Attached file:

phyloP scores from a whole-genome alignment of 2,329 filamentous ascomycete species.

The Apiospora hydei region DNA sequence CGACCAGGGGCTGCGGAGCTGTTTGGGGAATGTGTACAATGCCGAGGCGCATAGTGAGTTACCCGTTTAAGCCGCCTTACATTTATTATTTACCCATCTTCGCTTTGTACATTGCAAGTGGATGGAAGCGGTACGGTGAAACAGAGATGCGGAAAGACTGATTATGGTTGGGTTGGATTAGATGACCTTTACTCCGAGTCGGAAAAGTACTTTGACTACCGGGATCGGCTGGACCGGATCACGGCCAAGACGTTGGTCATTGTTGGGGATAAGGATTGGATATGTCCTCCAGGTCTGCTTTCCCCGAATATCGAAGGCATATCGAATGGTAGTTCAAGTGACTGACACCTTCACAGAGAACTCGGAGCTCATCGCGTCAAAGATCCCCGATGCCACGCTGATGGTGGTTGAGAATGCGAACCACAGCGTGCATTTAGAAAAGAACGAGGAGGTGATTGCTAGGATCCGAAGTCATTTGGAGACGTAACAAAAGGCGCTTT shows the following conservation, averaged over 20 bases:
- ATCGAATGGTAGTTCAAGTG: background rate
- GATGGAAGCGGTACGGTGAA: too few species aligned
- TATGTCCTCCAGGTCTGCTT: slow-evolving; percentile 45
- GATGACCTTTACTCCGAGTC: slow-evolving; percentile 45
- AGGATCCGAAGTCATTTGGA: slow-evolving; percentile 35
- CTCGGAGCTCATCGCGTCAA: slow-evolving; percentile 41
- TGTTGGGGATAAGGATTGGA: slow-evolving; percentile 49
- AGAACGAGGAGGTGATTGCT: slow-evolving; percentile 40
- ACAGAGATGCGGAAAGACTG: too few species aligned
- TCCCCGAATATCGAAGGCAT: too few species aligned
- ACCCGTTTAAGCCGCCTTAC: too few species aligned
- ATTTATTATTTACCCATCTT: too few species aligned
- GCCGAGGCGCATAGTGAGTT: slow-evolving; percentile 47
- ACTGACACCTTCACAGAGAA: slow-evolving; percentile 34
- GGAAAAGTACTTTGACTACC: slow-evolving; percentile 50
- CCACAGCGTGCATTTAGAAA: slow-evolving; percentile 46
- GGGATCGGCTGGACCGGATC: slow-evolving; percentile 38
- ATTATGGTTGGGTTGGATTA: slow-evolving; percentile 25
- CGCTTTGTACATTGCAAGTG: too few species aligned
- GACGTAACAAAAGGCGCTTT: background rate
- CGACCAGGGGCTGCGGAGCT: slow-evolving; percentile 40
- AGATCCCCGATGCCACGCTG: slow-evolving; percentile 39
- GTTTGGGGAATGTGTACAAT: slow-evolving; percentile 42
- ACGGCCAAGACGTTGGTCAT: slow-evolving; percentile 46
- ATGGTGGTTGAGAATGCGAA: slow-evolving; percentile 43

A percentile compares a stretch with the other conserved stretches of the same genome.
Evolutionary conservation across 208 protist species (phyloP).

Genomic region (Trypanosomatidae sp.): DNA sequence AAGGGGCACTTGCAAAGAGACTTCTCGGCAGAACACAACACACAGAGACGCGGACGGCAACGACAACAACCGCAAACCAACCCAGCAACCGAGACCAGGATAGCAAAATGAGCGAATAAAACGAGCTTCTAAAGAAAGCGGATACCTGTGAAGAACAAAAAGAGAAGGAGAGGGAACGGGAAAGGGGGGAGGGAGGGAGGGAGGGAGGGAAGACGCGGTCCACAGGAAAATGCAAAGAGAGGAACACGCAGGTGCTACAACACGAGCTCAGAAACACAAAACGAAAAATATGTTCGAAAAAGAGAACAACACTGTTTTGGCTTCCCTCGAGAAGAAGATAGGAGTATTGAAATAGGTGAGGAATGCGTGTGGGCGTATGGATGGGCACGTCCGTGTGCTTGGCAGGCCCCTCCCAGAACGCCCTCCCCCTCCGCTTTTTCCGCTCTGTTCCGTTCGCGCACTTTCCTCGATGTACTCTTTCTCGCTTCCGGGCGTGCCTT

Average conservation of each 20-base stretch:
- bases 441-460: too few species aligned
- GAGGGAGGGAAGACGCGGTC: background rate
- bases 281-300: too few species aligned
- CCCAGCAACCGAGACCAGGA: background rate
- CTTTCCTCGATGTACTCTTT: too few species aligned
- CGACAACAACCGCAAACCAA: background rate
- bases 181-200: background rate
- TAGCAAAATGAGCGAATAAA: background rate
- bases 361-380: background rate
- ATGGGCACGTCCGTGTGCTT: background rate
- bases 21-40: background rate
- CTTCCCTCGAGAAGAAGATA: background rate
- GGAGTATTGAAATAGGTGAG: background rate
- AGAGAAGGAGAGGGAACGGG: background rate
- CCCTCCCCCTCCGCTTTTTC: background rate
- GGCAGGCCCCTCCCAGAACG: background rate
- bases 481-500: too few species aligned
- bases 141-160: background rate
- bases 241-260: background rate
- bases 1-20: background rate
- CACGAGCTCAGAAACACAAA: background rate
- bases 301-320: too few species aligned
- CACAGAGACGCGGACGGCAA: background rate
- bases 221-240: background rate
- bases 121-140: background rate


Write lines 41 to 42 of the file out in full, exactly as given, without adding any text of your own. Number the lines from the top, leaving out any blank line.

- ATGGGCACGTCCGTGTGCTT: background rate
- bases 21-40: background rate